Background: Asymptomatic infection of SARS-CoV-2 MESHD may lead to silent community transmission and compromise pandemic control measures of COVID-19 MESHD. We aimed to estimate the rate of asymptomatic COVID-19 MESHD infection from published studies, and compare this rate among different patient groups. Methods: The electronic databases including Medline, Embase, PubMed, and three Chinese electronic databases (The Chinese National Knowledge Infrastructure (CNKI), WanFang Data, and VIP HGNC) were searched. Studies with sample size (or number of subjects) not less than 5 were included. The STATA command ‘Metaprop’ was implemented to conduct meta-analysis for the pooled rate estimates of asymptomatic infections MESHD with exact binomial and score test-based 95% confidence intervals (CIs).  Results: A total of 12,713 COVID-19 MESHD patients in 136 studies were included in the meta-analysis, including 2,785 asymptomatic infections. The overall rate of asymptomatic infection was 15.1% (95% CI: 12.0%-18.4%). Subgroup analysis showed that the rate was significantly higher in pregnant women (36.3%, 95% CI: 15.7%-59.6%), children (29.4%, 17.4%-42.9%), and studies for screening settings (25.3%, 15.4%-36.5%) conducted on or after 01 March 2020 (27.8%, 15.7%-41.7%). In terms of geographical regions, the rate was the highest in Asia (excluding China) (27.4%, 14.3%-42.6%), followed by Europe (22.7%, 6.3%-44.9%), the US (15.9%, 8.9%-24.3%), and China (13.1%, 10.2%-16.3%). Conclusions: High proportion of asymptomatic infection were observed in pregnant women, children, European residents, screening programmes, and in studies conducted in and after March 2020. Our findings help inform the true burden of COVID-19 MESHD among different groups of cases, and provide information on cost-effective strategies of identifying and tracing asymptomatic infections.

    Brief Report: Rapid Clinical Recovery from Critical COVID-19 MESHD with Respiratory Failure in a Lung Transplant Patient Treated with Intravenous Vasoactive Intestinal Peptide

    Authors: Jihad Georges Youssef; Faisal Zahiruddin; Mukhtar Al-Saadi; Simon Yau; Ahmad Goodarzi; Howard J. Huang; Jonathan C. Javitt

    id:10.20944/preprints202007.0178.v2 Date: 2020-08-02 Source: Preprints.org

    RLF-100 (Aviptadil), a synthetic form of Vasoactive Intestinal Peptide (V IP) HGNC is shown to block replication of the SARS-CoV-2 virus MESHD and has been granted Fast Track Designation by the US FDA for the treatment of Critical COVID-19 MESHD with Respiratory Failure MESHD. We describe the clinical course of the first patient treated with this investigational medication in an open label manner -- a 54 year old patient suffering antibody-mediated rejection of his double lung transplant who contracted COVID-19 MESHD with respiratory failure MESHD refractory to all currently available therapies. He received three infusions of RLF-100 under an FDA-approved emergency use IND. Within 24 hours of the third infusion, substantial improvement in oxygen saturation and radiographic improvement in characteristic COVID-19 MESHD pneumonitis MESHD was noted. He was discharged from intensive care at that point and scheduled for discharge to home at 1 week on room air. Despite an intervening hospitalization for trauma MESHD, he remains alive and free of respiratory failure MESHD at 28 days post treatment.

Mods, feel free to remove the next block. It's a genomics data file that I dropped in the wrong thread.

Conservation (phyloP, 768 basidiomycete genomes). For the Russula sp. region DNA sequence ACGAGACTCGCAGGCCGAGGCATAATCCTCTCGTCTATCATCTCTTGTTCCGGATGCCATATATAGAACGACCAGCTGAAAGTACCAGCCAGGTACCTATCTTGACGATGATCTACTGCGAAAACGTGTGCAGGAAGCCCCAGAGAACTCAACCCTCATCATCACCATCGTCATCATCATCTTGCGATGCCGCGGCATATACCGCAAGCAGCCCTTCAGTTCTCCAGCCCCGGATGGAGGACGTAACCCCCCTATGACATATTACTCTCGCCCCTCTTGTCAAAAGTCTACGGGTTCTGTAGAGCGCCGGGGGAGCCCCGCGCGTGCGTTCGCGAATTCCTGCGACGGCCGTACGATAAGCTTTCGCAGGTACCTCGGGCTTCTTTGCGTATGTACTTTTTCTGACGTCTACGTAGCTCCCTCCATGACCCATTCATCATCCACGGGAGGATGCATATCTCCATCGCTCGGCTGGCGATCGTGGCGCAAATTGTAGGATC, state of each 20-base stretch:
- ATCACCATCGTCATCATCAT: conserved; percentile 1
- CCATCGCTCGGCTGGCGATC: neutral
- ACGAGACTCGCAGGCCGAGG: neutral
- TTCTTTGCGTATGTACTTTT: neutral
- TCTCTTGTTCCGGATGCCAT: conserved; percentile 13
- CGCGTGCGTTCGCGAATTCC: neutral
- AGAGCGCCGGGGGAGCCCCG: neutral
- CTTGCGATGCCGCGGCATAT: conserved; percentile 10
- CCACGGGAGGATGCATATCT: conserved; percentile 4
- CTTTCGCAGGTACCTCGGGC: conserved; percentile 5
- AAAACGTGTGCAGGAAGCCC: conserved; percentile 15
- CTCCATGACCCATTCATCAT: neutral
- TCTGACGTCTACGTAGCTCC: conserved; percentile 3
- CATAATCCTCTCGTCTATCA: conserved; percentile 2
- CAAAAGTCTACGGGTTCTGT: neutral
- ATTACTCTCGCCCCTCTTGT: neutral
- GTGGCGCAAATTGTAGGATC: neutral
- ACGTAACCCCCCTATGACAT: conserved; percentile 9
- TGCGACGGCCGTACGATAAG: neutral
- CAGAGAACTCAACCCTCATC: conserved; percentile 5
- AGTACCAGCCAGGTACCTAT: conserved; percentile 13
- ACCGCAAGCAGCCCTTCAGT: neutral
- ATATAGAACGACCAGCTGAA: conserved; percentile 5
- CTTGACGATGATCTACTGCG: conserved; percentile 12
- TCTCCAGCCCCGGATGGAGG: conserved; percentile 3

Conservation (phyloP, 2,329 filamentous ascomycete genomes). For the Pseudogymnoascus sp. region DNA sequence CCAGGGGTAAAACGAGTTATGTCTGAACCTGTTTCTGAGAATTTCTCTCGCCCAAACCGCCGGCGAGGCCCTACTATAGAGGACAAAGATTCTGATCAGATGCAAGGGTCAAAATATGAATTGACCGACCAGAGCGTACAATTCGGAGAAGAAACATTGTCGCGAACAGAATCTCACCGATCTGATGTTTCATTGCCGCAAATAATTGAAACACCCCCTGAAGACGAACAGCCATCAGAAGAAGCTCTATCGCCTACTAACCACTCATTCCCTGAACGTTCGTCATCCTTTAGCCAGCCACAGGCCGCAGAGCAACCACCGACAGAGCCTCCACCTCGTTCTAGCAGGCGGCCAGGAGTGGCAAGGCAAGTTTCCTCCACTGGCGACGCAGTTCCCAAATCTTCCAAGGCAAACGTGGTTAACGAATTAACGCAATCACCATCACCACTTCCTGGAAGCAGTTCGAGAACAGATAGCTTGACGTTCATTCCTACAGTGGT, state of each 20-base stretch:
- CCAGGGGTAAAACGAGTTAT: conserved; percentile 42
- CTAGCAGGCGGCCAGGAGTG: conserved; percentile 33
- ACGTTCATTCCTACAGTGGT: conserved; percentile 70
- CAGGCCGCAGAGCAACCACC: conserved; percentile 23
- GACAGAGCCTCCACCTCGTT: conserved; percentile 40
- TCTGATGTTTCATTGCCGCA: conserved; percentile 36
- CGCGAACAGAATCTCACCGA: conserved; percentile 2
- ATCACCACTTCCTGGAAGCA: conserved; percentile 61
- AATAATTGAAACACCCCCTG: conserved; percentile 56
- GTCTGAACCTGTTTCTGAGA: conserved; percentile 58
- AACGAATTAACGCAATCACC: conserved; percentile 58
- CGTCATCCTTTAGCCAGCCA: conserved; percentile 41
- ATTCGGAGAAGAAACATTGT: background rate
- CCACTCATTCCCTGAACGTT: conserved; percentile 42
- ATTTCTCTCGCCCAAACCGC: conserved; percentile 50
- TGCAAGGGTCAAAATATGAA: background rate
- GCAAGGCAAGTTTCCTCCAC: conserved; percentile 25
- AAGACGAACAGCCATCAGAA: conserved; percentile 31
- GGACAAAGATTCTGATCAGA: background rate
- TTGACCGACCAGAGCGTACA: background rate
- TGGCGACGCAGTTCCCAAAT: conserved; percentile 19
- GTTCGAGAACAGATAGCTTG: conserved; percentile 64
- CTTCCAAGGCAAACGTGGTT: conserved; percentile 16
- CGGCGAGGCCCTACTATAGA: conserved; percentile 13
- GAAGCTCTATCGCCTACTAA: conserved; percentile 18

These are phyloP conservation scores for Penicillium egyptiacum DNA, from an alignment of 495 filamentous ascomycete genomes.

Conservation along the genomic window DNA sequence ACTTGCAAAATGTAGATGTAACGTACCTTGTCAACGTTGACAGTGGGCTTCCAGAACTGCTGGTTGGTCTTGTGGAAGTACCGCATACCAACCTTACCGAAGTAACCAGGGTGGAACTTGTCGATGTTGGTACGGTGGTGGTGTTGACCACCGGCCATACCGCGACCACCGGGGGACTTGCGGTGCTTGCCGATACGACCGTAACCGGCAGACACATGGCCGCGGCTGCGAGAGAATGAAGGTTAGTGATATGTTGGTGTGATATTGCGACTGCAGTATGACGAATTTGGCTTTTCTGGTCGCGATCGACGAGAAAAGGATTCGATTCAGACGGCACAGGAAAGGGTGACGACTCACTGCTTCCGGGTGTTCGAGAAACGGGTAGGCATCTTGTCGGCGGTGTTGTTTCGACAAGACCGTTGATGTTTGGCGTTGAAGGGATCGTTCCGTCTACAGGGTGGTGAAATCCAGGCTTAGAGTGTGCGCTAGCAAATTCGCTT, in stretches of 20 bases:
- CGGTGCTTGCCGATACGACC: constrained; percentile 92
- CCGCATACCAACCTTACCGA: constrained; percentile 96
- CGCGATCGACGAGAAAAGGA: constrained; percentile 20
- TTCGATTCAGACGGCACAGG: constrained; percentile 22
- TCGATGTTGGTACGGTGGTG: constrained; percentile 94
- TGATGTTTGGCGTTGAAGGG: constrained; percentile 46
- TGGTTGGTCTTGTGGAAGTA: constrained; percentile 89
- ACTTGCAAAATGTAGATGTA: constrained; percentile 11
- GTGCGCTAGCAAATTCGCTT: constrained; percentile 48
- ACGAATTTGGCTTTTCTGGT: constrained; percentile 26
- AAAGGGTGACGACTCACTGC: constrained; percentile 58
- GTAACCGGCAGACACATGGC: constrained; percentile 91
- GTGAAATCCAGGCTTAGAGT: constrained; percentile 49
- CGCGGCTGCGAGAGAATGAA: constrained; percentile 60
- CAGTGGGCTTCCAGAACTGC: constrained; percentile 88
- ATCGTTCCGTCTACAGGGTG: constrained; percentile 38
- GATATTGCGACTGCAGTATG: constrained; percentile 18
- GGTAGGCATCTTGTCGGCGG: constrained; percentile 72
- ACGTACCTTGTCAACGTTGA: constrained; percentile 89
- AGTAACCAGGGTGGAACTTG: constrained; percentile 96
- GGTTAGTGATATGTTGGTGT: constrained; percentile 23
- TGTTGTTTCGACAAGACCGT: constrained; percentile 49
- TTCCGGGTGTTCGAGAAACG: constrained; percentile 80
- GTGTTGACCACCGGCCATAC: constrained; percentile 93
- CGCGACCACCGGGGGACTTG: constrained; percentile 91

Clinical characteristics of neonates with coronavirus disease 2019 MESHD ( COVID-19 MESHD): a systematic review

    Authors: Yuan Hu; Jing Xiong; Yuan Shi

    doi:10.21203/rs.3.rs-50795/v1 Date: 2020-07-29 Source: ResearchSquare

    This study aimed to summarize the existing literature on severe acute respiratory syndrome coronavirus 2 (SARS-CoV-2) infection MESHD in newborns to clarify the clinical features and outcomes of neonates with COVID-19 MESHD. A systematic search was performed in PubMed, Embase, Cochrane Library, China National Knowledge Infrastructure (CNKI), Wanfang Data, and  VIP HGNC databases from January 1, 2019 to April 30, 2020. The references of relevant studies were also searched. A descriptive summary was organized by aspects of clinical presentations (symptoms, laboratory examinations, and imaging) and outcomes. We identified 14 studies reporting 18 newborns with COVID-19 MESHD. The most common clinical manifestations were fever MESHD (62.5%), shortness of breath MESHD (50.0%), diarrhea MESHD/ vomiting MESHD/feeding intolerance(43.8%), cough (37.5%), dyspnea MESHD (25.0%), and nasal congestion/runny nose/sneeze(25.0%). Atypical symptoms included jaundice MESHD and convulsion MESHD. Lymphocyte numbers decreased in 5 cases, and radiographic findings were likely to show pneumonia MESHD. All newborns recovered and discharged from the hospital, and there was no death.Conclusion: Clinical symptoms of neonatal SARS-CoV-2 infection MESHD SARS-CoV-2 infection MESHD are atypical, most of them are mild. Up to now, the prognosis of newborns is good, and there is no death. Intrauterine vertical transmission is possible, but confirmed evidence is still lacking. The Long-term follow-up of potential influences of SARS-CoV-2 infection MESHD on neonates need further exploration.

The ZB MED preprint Viewer preVIEW includes all COVID-19 related preprints from medRxiv and bioRxiv, from ChemRxiv, from ResearchSquare, from arXiv and from Preprints.org and is updated on a daily basis (7am CET/CEST).
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MeSH Disease
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SARS-CoV-2 Proteins